REVIEW: 'The Best of Enemies' tells of unexpected civil rights friendship | New York Theater | NewJerseyNewsroom.com -- Your State. Your News.

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REVIEW: 'The Best of Enemies' tells of unexpected civil rights friendship

bestofenemies120812_optBY STUART DUNCAN
NEWJERSEYNEWSROOM.COM
OFF BROADWAY REVIEW

The printed program at George Street Playhouse in New Brunswick warns you that “The Best of Enemies” is recommended only for mature audiences due to “strong language.” What it doesn’t say is that the show also will make us face the best and worst in ourselves.

Based on a book by Osha Gray Davidson, the evening covers the true story about the relationship between C.P.Ellis, a Grand Cyclops of the Klu Klux Klan, and Ann Atwater, an African American civil rights activist, during the desegregation of schools in Durham, North Carolina in 1971. It follows the two as they faced each other, in the process exposing the poison of prejudice in the hearts of the people of their city.

The play was written by Mark St. Germain, and if the name sounds familiar, perhaps you remember “Camping with Henry and Tom," a work that won a host of awards a few years back. Or, perhaps you recall “Forgiving Typhoid Mary." He has also written musicals, including “Johnny Pye” and “Stand By Your Man: The Tammy Wynette Story."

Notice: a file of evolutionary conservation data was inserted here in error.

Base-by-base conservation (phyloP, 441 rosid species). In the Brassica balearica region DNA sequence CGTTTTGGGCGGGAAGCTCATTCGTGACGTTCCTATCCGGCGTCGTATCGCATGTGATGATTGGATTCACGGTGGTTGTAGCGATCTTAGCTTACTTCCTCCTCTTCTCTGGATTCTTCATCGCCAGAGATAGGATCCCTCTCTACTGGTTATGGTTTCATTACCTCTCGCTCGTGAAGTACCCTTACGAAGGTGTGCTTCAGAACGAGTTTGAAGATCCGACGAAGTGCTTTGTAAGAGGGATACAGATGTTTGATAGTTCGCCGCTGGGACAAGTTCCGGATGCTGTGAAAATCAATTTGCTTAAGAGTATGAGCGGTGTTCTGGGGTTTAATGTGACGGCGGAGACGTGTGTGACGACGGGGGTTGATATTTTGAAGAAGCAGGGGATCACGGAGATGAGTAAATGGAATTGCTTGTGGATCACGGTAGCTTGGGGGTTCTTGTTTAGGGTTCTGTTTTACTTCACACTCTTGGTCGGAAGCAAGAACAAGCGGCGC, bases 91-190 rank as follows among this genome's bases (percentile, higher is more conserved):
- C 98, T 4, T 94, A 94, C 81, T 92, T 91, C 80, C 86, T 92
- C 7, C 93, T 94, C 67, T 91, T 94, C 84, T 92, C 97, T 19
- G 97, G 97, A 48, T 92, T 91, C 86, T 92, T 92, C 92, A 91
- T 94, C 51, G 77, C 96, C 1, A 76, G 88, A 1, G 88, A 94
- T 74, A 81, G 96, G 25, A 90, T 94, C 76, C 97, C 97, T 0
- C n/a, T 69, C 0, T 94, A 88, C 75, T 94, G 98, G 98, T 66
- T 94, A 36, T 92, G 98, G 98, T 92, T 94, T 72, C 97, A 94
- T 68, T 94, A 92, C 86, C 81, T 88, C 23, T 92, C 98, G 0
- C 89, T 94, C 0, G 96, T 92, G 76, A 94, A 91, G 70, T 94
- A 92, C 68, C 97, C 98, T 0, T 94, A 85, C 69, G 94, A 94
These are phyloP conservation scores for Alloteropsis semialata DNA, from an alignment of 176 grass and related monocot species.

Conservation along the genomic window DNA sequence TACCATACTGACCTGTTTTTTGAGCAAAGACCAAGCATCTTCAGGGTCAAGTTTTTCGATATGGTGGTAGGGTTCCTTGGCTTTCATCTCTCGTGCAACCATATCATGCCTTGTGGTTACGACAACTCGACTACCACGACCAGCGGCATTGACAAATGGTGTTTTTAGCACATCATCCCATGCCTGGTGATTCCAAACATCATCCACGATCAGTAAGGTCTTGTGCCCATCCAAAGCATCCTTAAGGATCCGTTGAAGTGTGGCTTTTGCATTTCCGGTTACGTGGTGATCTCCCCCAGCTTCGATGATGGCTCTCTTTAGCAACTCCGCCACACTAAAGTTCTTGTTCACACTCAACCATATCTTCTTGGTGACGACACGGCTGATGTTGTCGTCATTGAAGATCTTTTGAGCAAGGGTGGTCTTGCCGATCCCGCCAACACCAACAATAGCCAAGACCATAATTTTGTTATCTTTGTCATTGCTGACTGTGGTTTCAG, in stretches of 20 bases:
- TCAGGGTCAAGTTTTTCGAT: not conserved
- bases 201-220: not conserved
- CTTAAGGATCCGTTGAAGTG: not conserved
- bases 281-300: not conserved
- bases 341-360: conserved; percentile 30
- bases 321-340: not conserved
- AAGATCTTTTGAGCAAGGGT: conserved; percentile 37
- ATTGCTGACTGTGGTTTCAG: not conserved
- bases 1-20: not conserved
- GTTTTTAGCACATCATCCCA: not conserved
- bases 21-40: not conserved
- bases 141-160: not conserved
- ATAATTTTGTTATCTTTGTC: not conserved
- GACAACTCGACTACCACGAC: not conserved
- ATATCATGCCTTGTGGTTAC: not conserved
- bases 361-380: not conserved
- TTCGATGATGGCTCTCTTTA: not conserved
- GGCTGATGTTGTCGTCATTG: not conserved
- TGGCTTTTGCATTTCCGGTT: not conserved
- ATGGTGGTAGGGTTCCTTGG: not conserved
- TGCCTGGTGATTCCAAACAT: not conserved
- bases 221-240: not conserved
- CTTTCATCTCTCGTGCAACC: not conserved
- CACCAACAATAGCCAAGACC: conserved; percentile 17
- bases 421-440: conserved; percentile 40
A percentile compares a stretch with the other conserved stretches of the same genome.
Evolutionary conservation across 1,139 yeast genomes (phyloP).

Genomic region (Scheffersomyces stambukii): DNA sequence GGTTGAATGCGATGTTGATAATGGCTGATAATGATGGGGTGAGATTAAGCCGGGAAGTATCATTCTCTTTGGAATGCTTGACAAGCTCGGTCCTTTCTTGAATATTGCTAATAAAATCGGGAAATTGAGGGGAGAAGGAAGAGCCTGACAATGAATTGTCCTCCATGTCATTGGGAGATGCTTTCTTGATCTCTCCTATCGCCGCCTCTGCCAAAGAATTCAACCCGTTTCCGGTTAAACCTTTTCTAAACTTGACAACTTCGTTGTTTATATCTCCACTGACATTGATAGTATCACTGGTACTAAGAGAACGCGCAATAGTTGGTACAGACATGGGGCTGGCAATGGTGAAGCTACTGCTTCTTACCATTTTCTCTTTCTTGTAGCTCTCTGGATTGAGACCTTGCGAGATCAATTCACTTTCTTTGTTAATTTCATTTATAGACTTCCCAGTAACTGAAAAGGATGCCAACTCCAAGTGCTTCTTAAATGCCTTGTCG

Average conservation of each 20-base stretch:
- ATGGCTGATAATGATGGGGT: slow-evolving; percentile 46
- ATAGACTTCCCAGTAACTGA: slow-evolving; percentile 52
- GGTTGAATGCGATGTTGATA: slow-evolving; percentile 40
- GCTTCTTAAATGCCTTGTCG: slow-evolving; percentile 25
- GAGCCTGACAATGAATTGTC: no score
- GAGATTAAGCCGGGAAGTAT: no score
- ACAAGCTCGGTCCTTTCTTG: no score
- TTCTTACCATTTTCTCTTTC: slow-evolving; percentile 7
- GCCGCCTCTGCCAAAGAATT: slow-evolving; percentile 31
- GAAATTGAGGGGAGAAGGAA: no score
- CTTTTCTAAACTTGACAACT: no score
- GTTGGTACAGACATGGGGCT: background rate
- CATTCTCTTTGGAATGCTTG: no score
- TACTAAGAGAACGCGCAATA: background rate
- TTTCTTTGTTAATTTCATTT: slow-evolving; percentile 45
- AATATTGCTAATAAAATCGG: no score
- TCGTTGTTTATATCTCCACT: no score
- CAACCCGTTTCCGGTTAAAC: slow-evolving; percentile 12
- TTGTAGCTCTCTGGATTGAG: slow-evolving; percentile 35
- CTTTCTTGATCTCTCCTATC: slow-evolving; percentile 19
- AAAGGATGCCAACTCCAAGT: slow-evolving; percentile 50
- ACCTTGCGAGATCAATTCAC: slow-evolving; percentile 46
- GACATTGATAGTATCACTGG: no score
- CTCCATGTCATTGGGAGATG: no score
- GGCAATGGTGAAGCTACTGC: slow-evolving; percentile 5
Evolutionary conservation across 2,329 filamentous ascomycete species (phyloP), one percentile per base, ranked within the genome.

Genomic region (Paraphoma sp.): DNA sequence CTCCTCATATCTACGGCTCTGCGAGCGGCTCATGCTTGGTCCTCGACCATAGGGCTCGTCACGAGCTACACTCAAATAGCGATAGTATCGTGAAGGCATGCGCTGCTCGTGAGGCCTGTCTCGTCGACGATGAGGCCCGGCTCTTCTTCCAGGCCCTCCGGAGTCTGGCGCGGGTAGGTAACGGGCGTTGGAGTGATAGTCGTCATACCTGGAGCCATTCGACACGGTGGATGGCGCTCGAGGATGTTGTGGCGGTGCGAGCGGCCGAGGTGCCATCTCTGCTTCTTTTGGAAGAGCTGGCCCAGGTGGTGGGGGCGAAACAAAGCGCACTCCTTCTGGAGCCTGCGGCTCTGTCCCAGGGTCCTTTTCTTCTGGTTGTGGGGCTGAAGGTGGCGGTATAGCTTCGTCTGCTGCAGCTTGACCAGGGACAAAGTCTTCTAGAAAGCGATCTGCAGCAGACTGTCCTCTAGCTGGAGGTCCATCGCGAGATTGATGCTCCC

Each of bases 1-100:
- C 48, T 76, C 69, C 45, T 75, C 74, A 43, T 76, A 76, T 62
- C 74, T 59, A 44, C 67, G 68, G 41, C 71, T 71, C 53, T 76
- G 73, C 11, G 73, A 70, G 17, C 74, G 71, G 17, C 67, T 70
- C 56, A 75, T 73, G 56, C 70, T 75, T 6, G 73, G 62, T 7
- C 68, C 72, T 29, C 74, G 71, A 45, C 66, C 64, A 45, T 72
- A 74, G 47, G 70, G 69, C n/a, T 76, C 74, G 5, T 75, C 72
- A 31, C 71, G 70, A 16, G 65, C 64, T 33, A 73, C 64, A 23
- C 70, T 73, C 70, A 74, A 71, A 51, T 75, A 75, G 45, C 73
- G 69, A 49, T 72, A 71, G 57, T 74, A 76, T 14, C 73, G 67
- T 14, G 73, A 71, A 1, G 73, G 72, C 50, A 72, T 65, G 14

A cast of four covers all of the action, led by John Bedford Lloyd as Ellis and Aisha Hinds as Ann Atwater. Although bbest2ofenemies120812_optoth have enviable resumes, including regional theater and television, here it is virtually impossible to imagine anyone else in the roles, or either of them playing other parts. Don Guillory plays Bill Riddick, a sort of moderator who on occasions deliberately provokes the combatants so that progress can be achieved. And Susan Wands plays Mary Ellis, the tragic wife of C.P., who helps define his character and, in some sense, leads to the denouement. But there is much here besides “strong language” that will move a sensitive audience to wrestle with one’s own consciences. One radio critic has called it “a play of hope and inspiration” and it is indeed made for the holiday season.

The set design, by David M. Barber, is simplicity itself. Stage left belong to the Ellipses; stage right to Ms. Atwater, and the center section is the territory of moderator Riddick and the battles, sometimes loud, often just bitter, but grudgingly bringing the two closer together

“The Best of Enemies” continues at George Street Playhouse, 9 Livingston Ave., New Brunswick through Dec. 23. Please call the box office at (732) 246-7717 for reservations and questions.

RECENT REVIEWS BY STUART DUNCAN

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